U.S. Attorney for the District of Columbia Announces Observance of April Sexual Assault Awareness Month and Sexual Assault and Child Abuse Awareness and Prevention Month
WASHINGTON — Today, April 1, is the first day of both Sexual Assault Awareness Month and Sexual Assault and Child Abuse Awareness and Prevention Month (SAAM). Started in 2001, SAAM is a national and local campaign to raise public awareness of the very serious issue of sexual assault. “As the U.S. Attorney’s Office for the District of Columbia handles the prosecution of all District of Columbia sexual assault cases involving adult offenders, and some of the most serious cases involving juvenile offenders, my staff and I are on the front lines of combating sexual violence. As we do every year during April, we are using SAAM as an opportunity to reaffirm our commitment to lifting the veil of silence and shame that can muzzle victims and to expanding our support for them,” said U.S. Attorney for the District of Columbia Timothy J. Shea. Grim statistics reflect the sad reality that the issue is widespread and that victims span all ages, genders, backgrounds, and situations. Data collected by the National Sexual Violence Resource Center, for example, indicates that:
- approximately 1 in 5 women and 1 in 71 men will be raped at some point in their lives;
- in 8 out of 10 cases of rape the victim knows the perpetrator;
- 1 in 4 girls and 1 in 6 boys will be sexually abused before they turn 18 years old;
- 34% of people who sexually abuse a child are family members of the child;
- an estimated 325,000 children per year are currently at risk of becoming victims of commercial child sexual exploitation; and
- 27% of college women have experienced some form of unwanted sexual contact.
See https://www.nsvrc.org/statistics. There is no question that sexual abuse can leave victims and their families with long-lasting emotional and physical scars.
U.S. Attorney Shea also stated, “I recognize that sheltering in place and other restrictions during the pandemic make this a particularly frightening time for sexual and physical assault of child and adult victims, as the places they can go to disclose abuse and seek safety – teachers, clergy, emergency shelters, co-workers, and friends – have become largely unavailable. Eradicating sexual exploitation and sexual abuse is one of my highest priorities. Despite the current health emergency, my staff of highly trained and dedicated prosecutors and advocates, along with our governmental and non-governmental partners, are continuing to actively identify and assist sexual assault victims and aggressively investigate and prosecute sexual offenders. Our efforts have been extremely successful.” For example, in the last few weeks:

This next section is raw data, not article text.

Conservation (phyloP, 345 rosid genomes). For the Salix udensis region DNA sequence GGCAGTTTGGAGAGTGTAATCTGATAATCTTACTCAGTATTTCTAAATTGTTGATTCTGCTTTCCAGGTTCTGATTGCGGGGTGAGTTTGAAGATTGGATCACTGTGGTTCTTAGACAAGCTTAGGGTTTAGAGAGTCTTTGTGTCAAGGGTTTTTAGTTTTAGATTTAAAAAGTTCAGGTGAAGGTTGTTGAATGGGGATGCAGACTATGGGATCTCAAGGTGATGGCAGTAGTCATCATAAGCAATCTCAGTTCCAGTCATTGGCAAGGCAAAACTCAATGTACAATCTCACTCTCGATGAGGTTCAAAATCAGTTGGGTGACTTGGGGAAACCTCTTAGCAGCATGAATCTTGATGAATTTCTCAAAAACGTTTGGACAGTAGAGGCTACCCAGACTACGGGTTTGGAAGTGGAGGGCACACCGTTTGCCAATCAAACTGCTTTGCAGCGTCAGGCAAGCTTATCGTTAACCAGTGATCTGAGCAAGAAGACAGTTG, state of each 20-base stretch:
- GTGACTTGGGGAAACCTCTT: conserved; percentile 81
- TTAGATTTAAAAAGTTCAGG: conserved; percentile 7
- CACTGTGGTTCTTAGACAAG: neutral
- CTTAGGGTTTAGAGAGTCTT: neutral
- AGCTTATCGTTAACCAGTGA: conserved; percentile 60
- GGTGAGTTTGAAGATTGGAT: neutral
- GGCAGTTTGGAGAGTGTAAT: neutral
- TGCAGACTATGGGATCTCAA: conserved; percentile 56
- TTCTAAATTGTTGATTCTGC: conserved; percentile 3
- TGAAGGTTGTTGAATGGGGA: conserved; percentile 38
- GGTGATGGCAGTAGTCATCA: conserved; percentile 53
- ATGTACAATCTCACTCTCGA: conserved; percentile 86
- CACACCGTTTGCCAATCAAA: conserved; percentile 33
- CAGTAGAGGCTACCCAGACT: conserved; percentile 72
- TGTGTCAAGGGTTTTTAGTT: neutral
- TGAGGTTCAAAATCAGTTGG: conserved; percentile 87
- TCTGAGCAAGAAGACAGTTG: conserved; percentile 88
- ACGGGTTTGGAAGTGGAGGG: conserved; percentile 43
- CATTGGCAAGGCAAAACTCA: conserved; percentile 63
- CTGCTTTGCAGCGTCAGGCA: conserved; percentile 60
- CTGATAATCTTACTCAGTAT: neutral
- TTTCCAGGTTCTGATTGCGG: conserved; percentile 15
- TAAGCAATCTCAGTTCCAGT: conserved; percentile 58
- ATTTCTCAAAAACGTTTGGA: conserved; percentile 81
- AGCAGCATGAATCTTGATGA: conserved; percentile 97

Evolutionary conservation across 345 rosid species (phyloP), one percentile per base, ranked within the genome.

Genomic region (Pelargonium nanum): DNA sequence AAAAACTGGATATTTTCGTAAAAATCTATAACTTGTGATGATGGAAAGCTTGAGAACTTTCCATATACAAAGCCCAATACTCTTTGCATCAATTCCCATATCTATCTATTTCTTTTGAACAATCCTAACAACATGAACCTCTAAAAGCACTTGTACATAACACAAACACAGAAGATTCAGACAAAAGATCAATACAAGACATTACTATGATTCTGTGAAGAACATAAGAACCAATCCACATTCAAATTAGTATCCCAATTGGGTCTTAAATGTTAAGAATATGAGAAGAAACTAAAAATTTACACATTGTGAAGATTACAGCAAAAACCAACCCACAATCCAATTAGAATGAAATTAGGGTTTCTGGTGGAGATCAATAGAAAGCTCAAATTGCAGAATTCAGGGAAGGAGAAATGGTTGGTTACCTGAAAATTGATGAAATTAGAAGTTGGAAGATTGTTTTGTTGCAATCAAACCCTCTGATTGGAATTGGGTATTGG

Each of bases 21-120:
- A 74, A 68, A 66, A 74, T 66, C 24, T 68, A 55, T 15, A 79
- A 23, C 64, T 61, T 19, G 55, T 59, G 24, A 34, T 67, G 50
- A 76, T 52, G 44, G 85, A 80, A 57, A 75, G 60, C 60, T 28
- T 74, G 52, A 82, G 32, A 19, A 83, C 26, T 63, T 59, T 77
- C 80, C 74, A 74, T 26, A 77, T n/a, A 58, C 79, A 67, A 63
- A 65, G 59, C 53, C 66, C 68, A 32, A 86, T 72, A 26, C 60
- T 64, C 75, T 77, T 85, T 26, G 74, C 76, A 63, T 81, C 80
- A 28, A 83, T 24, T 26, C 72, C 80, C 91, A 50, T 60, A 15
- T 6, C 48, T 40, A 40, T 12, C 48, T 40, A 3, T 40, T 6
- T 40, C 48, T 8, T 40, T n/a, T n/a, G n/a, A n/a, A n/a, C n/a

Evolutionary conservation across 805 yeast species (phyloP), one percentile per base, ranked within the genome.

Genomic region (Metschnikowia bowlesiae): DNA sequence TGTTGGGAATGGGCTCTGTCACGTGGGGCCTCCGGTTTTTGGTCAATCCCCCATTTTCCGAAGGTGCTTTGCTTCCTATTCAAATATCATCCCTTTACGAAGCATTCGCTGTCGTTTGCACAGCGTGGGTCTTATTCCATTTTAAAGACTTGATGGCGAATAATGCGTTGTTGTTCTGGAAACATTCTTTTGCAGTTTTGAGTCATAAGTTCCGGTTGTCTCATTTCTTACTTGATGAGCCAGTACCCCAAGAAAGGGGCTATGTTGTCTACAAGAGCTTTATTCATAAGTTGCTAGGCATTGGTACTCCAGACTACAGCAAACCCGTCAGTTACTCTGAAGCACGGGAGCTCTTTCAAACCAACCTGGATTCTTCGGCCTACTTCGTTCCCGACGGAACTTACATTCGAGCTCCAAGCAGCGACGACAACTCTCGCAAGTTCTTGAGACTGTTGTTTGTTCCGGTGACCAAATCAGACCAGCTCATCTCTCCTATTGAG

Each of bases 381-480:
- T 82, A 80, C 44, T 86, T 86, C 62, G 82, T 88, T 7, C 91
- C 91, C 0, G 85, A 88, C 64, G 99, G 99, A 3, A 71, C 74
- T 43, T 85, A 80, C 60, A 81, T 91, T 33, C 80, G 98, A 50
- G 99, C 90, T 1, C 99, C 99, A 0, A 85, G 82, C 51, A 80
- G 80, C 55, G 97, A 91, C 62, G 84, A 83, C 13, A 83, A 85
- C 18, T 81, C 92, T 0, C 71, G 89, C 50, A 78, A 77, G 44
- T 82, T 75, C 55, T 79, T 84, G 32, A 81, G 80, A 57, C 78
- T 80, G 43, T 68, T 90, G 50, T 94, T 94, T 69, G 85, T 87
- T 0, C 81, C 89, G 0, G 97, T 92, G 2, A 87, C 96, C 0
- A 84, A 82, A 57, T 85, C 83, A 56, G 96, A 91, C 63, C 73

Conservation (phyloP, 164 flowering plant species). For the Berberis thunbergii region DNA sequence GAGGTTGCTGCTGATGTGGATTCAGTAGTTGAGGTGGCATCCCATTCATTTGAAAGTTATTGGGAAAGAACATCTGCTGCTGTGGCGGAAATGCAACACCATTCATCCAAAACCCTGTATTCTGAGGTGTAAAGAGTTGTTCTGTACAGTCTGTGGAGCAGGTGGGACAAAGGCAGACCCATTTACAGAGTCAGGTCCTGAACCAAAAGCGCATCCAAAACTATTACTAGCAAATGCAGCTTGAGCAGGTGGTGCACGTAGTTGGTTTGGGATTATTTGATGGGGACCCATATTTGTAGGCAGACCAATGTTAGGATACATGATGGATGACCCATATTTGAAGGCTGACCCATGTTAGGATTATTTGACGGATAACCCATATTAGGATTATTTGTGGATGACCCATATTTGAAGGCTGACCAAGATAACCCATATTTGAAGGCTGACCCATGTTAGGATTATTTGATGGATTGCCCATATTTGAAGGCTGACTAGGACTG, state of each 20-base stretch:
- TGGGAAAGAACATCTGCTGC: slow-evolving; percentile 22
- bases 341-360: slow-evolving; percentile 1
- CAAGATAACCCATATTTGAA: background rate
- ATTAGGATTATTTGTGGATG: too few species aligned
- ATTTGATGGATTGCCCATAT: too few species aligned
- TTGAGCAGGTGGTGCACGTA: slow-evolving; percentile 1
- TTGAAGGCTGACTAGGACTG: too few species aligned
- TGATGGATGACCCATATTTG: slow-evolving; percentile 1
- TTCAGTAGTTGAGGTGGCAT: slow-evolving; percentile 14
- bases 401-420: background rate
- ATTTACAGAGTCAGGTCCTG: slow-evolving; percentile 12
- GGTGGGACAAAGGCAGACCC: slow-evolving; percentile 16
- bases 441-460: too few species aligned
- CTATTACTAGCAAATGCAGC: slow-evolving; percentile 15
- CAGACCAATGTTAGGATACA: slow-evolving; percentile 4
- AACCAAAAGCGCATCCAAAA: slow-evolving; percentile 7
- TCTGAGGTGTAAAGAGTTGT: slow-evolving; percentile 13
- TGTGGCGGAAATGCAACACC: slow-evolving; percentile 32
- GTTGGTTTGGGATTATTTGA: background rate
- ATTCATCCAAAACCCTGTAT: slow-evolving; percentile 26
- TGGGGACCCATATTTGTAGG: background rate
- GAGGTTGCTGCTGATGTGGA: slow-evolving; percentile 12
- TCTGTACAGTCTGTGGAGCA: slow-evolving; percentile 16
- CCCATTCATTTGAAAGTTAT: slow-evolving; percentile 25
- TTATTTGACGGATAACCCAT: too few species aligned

- After a lengthy trial, a D.C. District Court jury convicted Terrell Armstead of Sex Trafficking by Force, Fraud, and Coercion. He faces a mandatory minimum sentence of 15 years in prison, a maximum sentence of life in prison, and, upon release, will have to register as a sex offender for life.
- Prosecutors in the Superior Court’s Sexual Assault and Domestic Violence Section (SODV), along with detectives from the Metropolitan Police Department’s Youth and Family Services Division, investigated and charged a D.C. man with Kidnapping While Armed for brandishing a gun and forcing an adult victim, with whom he had been in a relationship, into his car, driving her to Maryland, and then sexually assaulting her.
- Partnering with local and federal law enforcement agents on the Child Exploitation and Human Trafficking Task Force, prosecutors in the Criminal Division’s Cyber Section investigated and charged a man with Production of Child Pornography related to hands-on sexual abuse of a child living in his home.
The U.S. Attorney’s Office for the District of Columbia also is assisting its non-governmental partners and continuing to educate community members about this critical issue. For example, members of SODV and the Victim Witness Assistance Unit are:
- providing daily case screening information to a D.C. non-governmental organization that provides 24-7 crisis intervention and emergency services to victims of sexual or physical domestic violence because members of that organization do not have remote access to that critical information;
- exploring how our office’s trained forensic interviewers can conduct emergency interviews of child sexual assault victims; and
- conducting a remote training for students at a D.C. high school on the legal and emotional aspects of sexual assault and consent.
“My staff and I will work diligently with the local and federal courts and our non-governmental and law enforcement partners during and after SAAM to ensure the safety and wellbeing of these vulnerable individuals in our community,” emphasized U.S. Attorney Shea.